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 Number 613 (used to be 616 in the old version)
 Original If a language encodes fewer basic colour categories, then there are strict limitations on which categories it may encode. The distributional restrictions of colour terms across languages are:
1. All languages contain terms for white and black.
2. If a language contains three terms, then it contains a term for red.
3. If a language contains four terms, then it contains a term for either green or yellow (but not both).
4. If a language contains five terms, then it contains a terms for both green and yellow.
5. If a language contains six terms, then it contains a term for blue.
6. If a language contains seven terms, then it contains a term for brown.
7. If a language contains eight or more terms, then it contains a term for purple, pink, orange, grey, or some combinations of these.
 Standardized IF PURPLE or PINK or ORANGE or GREY , THEN BROWN.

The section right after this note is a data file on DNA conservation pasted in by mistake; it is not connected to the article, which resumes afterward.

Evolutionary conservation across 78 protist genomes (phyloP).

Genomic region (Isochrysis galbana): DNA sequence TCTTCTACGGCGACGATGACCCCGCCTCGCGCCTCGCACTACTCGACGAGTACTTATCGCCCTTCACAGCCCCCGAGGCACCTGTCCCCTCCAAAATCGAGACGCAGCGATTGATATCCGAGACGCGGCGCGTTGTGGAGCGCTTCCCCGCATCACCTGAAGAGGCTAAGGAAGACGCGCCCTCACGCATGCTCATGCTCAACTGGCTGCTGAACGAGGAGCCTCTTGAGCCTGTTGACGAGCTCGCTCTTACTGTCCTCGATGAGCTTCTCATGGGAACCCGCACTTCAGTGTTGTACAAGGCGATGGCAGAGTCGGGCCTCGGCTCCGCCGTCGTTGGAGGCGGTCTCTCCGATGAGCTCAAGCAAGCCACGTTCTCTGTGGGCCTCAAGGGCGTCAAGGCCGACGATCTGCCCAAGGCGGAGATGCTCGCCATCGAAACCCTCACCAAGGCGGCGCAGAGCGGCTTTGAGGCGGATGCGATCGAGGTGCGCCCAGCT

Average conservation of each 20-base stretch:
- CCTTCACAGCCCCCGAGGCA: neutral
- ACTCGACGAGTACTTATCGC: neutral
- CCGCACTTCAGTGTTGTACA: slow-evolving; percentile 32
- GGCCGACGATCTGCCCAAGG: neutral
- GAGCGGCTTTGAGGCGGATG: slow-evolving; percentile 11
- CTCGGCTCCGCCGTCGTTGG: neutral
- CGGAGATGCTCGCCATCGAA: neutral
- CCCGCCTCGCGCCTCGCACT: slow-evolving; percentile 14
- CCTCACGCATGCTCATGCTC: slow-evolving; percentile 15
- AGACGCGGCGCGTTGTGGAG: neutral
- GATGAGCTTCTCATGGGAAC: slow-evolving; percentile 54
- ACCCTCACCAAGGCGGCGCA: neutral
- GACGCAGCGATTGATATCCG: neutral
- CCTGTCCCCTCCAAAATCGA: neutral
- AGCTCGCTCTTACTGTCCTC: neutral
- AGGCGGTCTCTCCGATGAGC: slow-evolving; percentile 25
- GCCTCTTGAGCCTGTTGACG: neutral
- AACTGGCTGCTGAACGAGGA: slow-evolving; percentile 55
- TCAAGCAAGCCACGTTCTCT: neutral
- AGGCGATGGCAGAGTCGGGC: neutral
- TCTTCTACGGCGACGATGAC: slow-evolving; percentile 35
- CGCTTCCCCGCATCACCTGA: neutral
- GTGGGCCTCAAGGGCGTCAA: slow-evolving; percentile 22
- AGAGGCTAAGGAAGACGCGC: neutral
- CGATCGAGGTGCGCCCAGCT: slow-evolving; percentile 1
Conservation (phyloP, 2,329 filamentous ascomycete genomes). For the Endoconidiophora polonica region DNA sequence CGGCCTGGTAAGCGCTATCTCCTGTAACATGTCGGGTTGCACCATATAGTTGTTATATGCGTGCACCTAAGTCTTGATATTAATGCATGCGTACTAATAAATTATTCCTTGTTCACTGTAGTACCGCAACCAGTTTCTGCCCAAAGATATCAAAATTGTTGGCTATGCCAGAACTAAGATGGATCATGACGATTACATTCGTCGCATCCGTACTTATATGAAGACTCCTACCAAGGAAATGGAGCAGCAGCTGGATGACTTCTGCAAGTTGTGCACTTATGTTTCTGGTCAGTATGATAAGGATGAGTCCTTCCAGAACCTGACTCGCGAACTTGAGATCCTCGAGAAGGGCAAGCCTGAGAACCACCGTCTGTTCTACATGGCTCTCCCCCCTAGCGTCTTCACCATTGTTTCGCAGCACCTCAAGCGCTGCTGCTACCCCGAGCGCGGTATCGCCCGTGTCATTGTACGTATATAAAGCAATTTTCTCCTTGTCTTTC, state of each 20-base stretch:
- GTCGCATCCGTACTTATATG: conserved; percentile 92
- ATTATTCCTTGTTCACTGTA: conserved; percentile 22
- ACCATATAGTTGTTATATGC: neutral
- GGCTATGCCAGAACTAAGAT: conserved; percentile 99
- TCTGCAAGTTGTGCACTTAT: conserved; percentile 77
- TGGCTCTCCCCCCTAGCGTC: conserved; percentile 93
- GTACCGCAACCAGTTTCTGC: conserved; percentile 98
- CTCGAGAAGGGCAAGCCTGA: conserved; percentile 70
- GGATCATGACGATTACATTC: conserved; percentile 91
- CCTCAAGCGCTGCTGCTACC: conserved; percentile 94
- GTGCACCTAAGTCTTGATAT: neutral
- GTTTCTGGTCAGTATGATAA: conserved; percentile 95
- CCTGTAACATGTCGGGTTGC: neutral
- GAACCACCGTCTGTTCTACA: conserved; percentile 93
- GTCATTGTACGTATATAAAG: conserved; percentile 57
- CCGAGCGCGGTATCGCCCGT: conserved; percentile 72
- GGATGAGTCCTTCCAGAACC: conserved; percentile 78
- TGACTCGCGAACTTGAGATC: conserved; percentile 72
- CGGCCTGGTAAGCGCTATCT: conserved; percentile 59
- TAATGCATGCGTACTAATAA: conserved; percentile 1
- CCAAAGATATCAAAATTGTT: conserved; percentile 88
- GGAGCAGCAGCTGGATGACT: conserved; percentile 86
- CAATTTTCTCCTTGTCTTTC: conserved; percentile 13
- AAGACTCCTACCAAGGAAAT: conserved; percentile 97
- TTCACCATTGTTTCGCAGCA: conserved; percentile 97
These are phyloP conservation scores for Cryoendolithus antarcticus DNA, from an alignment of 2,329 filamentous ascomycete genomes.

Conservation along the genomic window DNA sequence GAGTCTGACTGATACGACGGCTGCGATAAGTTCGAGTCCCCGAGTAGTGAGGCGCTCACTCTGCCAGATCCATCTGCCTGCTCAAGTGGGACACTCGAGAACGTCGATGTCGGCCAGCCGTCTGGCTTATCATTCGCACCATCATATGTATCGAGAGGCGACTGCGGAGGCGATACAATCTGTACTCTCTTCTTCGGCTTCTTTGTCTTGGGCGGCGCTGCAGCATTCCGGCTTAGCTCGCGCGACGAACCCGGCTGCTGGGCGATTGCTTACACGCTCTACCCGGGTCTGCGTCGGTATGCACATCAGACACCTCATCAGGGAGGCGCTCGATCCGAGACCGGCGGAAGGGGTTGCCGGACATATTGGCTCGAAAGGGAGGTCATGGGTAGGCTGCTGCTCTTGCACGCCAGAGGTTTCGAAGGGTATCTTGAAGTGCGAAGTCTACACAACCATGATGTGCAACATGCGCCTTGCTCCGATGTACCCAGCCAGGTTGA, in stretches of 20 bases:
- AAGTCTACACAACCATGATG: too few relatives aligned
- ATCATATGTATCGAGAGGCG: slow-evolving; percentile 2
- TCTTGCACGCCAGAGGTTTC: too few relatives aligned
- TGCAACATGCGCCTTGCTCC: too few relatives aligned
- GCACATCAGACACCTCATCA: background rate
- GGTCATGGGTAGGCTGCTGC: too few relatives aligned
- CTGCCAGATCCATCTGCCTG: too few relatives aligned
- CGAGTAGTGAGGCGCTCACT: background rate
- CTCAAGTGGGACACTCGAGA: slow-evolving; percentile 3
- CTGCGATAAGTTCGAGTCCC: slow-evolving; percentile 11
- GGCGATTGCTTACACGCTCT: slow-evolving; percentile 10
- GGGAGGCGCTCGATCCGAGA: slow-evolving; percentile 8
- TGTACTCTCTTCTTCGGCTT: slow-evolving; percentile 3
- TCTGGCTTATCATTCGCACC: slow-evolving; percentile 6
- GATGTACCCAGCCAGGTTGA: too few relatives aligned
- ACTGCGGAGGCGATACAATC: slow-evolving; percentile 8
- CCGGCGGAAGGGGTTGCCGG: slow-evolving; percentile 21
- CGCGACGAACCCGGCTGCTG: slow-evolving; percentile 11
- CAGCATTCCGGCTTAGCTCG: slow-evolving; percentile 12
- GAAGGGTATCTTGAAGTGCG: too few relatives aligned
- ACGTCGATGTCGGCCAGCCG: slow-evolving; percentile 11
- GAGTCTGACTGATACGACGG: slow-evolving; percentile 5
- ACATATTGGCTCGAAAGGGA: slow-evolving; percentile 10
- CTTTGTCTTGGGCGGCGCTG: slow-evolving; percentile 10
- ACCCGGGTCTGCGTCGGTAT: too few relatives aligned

IF BROWN, THEN BLUE.
IF BLUE, THEN YELLOW and GREEN.
IF YELLOW or GREEN, THEN RED.
IF RED, THEN WHITE and BLACK.
 Formula purple V pink V orange V grey ⇒ brown ⇒ blue ⇒ green & yellow ⇒ red ⇒ black & white
 Keywords colour terms hierarchy
 Domain lexicon
 Type implicational hierarchy
 Status achronic but presumably diachronically motivated
 Quality absolute
 Basis over 100 languages in Berlin & Kay 1969
 Source Berlin & Kay 1969
 Counterexamples 
 Comments 
By Frans Plank 03.08.2006, 09:49 
1. Tsakhur (Lezgian, E. Caucasian) has a basic colour term for TURQUOISE. Russian (Slavic, IE) has two basic colour terms for BLUE and LIGHT BLUE. Russian up to early 19th century had no basic colour term for PURPLE. Hungarian (Ugric, Uralic) has two basic colour terms for RED1 and RED2.
By Elena Filimonova 24.07.2007, 13:36 
2. In Jaqaru (Andean), there are eight basic colour terms, four are for various kinds of red (shocking pink, burgundy, reddish brown, and wine red) (Hardman 1981).

3. For further discussion see also Kay & McDaniel 1978.
 

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